Something is only magical and mysterious if it can only be seen from a distance. Once up close, eye to eye, with war and the memories skulking through London, I was disenchanted. The glorification of man and machine was so apparent, it was suffocating. Where was God in all of this blood and metal? On one of my many rides on the Tube, a song came through my headphones and a line struck me and became my summation of London: “This city breathes the plague of loving things more than their creator.” London, plastered with fashion, metal and man, gave little notice to God.
Oxford was a different story. This ancient-feeling city was sweet and comforting. Our tour guide, Alastair, probably had a hand in this. I was able to touch buildings that were almost four times older than the United States of America. This realization made me feel extremely small in the scope of time and space. This old city felt like a haven from the dry London. I imagine soldiers who came to the many hospitals in Oxford felt similarly. We passed lush green gardens, quiet, cool and soft. A welcoming embrace compared to London.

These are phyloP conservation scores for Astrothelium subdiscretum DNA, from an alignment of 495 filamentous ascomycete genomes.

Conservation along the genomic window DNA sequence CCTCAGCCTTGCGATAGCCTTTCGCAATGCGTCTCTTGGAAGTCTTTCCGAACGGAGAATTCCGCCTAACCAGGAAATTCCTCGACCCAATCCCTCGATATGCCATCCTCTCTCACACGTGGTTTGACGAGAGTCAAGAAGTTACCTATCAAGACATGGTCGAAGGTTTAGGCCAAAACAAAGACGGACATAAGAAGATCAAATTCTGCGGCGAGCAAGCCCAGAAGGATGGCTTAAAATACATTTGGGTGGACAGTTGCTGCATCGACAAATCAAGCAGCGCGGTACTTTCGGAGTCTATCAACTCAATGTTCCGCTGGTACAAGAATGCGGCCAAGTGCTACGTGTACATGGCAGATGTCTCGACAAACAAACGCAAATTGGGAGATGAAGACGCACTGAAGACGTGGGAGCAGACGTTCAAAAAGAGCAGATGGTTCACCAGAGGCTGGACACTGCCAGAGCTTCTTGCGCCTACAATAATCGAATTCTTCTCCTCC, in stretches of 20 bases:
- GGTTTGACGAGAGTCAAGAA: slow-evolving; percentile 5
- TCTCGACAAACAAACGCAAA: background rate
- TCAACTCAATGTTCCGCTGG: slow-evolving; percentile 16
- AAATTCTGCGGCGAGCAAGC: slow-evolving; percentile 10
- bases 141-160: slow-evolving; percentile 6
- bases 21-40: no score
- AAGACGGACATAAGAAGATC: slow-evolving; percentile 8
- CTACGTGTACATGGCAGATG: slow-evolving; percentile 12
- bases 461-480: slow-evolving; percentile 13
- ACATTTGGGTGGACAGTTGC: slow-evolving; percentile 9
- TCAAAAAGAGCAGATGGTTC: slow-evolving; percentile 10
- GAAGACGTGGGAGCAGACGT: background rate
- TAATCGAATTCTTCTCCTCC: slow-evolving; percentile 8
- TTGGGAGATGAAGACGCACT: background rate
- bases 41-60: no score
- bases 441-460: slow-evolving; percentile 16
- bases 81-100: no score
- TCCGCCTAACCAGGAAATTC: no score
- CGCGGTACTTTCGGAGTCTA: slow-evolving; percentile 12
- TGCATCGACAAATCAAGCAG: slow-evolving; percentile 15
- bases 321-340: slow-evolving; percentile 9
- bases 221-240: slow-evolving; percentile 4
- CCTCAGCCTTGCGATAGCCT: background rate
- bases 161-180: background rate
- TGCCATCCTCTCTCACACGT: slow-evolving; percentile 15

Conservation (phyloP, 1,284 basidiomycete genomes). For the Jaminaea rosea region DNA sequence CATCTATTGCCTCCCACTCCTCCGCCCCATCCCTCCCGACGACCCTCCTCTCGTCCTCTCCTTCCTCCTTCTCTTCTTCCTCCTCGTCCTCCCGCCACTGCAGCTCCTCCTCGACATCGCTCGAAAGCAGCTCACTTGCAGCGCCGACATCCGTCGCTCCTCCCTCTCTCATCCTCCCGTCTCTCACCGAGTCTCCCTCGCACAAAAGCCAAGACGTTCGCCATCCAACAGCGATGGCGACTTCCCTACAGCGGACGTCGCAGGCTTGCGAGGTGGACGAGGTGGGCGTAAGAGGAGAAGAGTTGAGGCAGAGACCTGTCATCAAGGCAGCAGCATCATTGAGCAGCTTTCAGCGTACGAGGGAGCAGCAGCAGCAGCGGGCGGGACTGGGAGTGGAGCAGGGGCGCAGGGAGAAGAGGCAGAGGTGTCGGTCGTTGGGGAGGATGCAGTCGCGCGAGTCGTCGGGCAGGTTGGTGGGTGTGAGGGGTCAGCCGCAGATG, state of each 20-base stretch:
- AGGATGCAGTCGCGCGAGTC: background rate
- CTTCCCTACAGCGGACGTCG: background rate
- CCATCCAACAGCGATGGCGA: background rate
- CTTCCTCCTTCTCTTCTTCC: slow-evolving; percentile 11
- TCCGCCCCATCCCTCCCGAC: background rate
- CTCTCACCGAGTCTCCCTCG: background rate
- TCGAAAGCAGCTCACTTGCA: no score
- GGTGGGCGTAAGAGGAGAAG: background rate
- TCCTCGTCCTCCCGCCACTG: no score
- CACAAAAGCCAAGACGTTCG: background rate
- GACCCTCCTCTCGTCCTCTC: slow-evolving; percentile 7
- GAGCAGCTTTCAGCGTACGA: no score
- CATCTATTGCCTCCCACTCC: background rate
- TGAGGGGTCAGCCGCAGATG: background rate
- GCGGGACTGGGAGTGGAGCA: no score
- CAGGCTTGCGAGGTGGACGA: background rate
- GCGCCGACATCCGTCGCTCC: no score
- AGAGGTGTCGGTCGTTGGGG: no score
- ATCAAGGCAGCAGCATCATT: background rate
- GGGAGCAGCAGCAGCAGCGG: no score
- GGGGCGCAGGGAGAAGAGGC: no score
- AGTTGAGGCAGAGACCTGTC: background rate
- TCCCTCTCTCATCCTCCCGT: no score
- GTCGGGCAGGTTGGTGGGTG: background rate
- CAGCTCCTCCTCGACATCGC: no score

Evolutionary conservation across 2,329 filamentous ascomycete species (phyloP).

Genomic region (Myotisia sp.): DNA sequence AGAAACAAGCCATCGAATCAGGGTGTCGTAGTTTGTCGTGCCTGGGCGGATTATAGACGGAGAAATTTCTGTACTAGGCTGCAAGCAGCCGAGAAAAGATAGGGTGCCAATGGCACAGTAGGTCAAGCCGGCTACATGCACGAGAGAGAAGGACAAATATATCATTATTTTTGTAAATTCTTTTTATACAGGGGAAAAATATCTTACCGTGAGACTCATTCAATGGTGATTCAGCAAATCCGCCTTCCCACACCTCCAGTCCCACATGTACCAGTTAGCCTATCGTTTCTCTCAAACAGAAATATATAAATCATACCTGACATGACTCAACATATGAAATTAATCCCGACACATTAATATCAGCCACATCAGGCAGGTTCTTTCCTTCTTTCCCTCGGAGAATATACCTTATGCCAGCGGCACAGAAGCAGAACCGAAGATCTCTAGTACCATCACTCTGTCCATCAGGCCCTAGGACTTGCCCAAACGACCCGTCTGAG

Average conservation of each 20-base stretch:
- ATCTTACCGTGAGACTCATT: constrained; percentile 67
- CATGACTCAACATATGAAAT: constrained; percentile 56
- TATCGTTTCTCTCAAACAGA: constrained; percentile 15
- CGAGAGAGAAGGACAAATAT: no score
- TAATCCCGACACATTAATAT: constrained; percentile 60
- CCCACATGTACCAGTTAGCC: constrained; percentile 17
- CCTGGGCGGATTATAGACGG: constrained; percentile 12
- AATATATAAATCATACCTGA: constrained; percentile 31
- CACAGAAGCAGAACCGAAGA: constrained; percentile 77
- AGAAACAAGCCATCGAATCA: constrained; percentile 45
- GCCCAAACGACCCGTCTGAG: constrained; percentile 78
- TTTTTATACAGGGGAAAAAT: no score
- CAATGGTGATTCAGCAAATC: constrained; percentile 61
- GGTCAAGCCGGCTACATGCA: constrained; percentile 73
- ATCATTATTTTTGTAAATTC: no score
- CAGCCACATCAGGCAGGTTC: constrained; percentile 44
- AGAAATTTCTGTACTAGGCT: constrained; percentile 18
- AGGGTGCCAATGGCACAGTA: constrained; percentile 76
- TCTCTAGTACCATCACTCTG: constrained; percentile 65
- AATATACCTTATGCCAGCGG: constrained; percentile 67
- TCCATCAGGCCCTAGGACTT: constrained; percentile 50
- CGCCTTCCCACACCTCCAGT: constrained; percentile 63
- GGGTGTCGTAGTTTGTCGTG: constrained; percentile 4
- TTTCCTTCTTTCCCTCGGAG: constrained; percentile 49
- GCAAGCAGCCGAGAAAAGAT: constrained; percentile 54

Belgium resembled Oxford in soft deep greens, but it was dissimilar in atmosphere. There was a sorrow that had grown deep into the ground. Quiet, but ever present. Reality struck in Belgium, the front lines of battle, death. It was easier to find God in suffering and silence. Like Wilfred Owen, “I, too, saw God through mud,” though not the mud that cracked on cheeks; I saw God in the mud of the fields and hills, now rolling and beautiful. What Satan meant for evil, God meant it for good. Out of the mud, God brought fertile beauty. He brought production out of destruction.
And yet, I could not help but be more confused and frustrated. How could God allow these horrors? How could man, either side of the line, think what there were doing was noble?